The Yankees currently have four relievers in their bullpen with history as closers, but right now, the one guy they’re relying on to be the closer continues to look shaky.
Aroldis Chapman, pitching for the first time since his implosion at Fenway Park, walked the first two batters he faced with a four-run lead in the ninth inning in Thursday’s 7-3 win over the Rangers in The Bronx.
Pitching with reduced velocity, Chapman was so off that pitching coach Larry Rothschild went to the mound after the first two batters reached, while Zach Britton started warming in the bullpen.
Chapman recovered and didn’t allow a run, but it was the latest red flag in a second half increasingly full of them from the All-Star left-hander and was cause for concern following a fourth straight win.
“I think he’s OK,” Boone said of Chapman, who has been bothered by left knee tendinitis. “He’s just fighting his command a little bit there. [He did a] good job battling through it, figuring it out and finding it on the fly there. I think physically he’s fine. We want to make sure we get to the bottom of it.”
Chapman hit 99 mph twice, but mostly sat at 95-96 and wasn’t available for comment afterward.
He got pinch-hitter Isiah Kiner-Falefa to ground out and then whiffed Shin-Soo Choo and Rougned Odor to get out of it, featuring a good slider.
If he had allowed another runner, Britton might have come in, since Chapman threw 39 pitches when he allowed three runs to the Red Sox on Sunday, but Boone said he intends to stick with Chapman as the closer.
Prior to Chapman taking the mound Thursday, the Yankees overwhelmed the last-place Rangers as they inched back to eight games behind the Red Sox, who saw their six-game winning streak snapped by Toronto.
While Texas had been playing better, with wins in nine of its previous dozen games, the Yankees pounded rookie right-hander Ariel Jurado for four homers in just five innings and hit five long balls on the night.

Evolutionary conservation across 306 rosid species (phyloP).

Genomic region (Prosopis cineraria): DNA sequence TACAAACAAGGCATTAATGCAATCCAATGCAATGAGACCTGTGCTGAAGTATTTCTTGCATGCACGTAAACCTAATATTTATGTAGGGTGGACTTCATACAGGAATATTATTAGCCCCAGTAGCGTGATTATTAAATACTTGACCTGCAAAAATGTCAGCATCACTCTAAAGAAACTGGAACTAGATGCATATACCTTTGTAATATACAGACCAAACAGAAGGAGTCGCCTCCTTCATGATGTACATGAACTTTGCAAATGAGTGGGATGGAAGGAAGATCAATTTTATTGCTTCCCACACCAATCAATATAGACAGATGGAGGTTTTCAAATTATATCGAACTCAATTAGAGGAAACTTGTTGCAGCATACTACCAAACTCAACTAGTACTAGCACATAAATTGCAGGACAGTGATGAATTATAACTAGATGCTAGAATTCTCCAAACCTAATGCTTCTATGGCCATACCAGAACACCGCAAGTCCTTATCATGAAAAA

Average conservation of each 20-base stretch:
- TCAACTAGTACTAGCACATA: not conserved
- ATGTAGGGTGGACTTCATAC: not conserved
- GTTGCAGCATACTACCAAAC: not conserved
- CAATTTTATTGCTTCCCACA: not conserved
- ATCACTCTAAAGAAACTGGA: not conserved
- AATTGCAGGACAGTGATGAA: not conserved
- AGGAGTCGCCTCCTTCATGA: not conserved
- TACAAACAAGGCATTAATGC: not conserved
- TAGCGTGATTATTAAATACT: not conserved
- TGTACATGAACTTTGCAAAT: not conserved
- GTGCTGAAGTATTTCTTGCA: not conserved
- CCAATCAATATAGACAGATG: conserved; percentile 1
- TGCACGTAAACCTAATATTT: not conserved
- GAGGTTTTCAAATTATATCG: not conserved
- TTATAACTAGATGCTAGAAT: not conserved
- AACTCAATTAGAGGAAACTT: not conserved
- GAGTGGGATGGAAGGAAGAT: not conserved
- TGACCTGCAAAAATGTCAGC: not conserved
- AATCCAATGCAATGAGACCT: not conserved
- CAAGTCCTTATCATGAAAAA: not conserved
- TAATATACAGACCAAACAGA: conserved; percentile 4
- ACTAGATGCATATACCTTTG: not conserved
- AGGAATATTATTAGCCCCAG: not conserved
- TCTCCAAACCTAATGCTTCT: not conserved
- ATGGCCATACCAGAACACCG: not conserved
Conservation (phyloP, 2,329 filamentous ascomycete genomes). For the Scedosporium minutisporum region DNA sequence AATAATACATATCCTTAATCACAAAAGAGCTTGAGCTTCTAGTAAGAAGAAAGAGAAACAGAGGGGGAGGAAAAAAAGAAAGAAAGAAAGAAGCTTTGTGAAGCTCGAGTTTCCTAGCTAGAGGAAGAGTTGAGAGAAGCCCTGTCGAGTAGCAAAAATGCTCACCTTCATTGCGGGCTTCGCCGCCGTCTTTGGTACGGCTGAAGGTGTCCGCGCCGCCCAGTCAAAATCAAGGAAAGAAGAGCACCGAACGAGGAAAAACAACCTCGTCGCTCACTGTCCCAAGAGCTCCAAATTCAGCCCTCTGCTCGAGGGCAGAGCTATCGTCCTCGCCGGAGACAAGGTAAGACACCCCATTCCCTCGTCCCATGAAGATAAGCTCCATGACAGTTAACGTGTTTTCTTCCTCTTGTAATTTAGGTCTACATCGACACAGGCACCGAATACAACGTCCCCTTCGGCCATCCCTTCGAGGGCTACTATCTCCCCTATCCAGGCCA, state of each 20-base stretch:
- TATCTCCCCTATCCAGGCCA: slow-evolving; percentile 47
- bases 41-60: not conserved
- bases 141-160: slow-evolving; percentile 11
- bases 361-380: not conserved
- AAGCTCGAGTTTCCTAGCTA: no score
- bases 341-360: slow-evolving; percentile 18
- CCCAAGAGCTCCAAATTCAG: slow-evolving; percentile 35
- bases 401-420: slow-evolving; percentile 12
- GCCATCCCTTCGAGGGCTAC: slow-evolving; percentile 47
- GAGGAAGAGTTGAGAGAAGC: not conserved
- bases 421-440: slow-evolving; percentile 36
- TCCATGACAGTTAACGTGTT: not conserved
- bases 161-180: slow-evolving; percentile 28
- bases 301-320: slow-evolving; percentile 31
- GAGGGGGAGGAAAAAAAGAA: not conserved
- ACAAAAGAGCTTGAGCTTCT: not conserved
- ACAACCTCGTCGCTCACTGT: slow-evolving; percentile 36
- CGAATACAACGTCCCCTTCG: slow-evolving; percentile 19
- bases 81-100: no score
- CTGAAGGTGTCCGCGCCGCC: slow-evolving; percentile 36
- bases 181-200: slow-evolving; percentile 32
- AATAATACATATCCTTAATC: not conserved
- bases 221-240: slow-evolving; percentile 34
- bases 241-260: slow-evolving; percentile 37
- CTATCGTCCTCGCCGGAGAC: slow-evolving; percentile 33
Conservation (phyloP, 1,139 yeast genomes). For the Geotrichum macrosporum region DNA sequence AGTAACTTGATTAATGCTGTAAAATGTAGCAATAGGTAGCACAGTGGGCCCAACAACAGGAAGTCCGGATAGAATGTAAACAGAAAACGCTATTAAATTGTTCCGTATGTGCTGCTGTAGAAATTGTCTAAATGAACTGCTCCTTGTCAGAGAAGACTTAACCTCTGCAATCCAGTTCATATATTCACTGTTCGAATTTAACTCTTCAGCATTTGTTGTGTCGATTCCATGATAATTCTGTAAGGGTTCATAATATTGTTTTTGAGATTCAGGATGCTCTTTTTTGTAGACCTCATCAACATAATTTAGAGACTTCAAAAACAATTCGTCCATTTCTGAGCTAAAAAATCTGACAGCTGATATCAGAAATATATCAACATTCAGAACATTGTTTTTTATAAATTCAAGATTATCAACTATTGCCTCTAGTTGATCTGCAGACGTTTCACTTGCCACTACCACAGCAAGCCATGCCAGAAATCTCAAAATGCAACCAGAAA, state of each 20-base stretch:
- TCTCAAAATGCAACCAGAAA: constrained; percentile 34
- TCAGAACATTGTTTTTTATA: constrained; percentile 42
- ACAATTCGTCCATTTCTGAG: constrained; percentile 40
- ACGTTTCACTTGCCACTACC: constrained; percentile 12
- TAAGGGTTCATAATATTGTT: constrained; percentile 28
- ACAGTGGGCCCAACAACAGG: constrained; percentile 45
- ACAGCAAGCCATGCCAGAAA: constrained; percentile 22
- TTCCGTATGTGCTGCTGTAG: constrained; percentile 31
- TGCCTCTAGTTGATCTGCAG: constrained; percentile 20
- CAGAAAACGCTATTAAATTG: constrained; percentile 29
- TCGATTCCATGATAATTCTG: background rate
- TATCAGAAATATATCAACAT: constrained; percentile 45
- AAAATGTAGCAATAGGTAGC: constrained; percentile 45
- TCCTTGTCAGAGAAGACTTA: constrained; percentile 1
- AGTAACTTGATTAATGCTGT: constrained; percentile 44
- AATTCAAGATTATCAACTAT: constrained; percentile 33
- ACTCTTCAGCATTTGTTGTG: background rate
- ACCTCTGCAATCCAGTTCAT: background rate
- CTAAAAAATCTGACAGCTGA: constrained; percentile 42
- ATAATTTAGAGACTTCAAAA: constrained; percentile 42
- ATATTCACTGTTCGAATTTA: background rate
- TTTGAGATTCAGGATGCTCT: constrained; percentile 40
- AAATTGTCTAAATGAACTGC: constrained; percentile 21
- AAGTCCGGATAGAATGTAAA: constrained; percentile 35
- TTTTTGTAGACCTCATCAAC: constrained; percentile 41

It helped J.A. Happ win in his return to the rotation.
The left-hander, in his second outing since the Yankees acquired him from Toronto, didn’t allow a hit until Jurickson Profar crushed a mammoth homer to left-center with two outs in the fourth to cut the Yankees’ lead to 2-1.
Happ gave up three runs in six innings and struck out nine.
Aaron Hicks gave the Yankees a 2-0 lead when he hammered a two-out, two-run homer into the second deck in right in the first. Hicks became the fourth Yankee to hit 20 homers this season. After 114 games, it’s the earliest in a season the Yankees have had four hitters reach that mark.
After Profar’s homer in the fourth, Miguel Andujar answered in the bottom of the inning with the Yankees’ second two-run shot of the night.
Neil Walker then smacked his fifth homer of the season, his first of two in the game — one from each side of the plate.
Choo, who was hit by Happ in each of his first two at-bats, delivered a two-run double to right-center to cut the Yankees’ lead to 5-3 in the fifth, but Happ recovered to get Odor to pop to second and then fanned Elvis Andrus.
Giancarlo Stanton’s rocket into the bleachers in left-center with one out in the fifth set a Statcast record by being clocked at 121.7 mph.
The DH said he knew pretty quickly how hard he hit it.
“On one like tonight yeah, [you notice],’’ Stanton said. “It’s cool you can bring a buzz to the clubhouse.”
It was the fifth time the Yankees have hit at least five homers in a game.
“It’s fun,’’ Stanton said. “You’ve got guys hitting from both sides [of the plate]. You’ve got top-to-bottom [in the lineup] hitting homers.”
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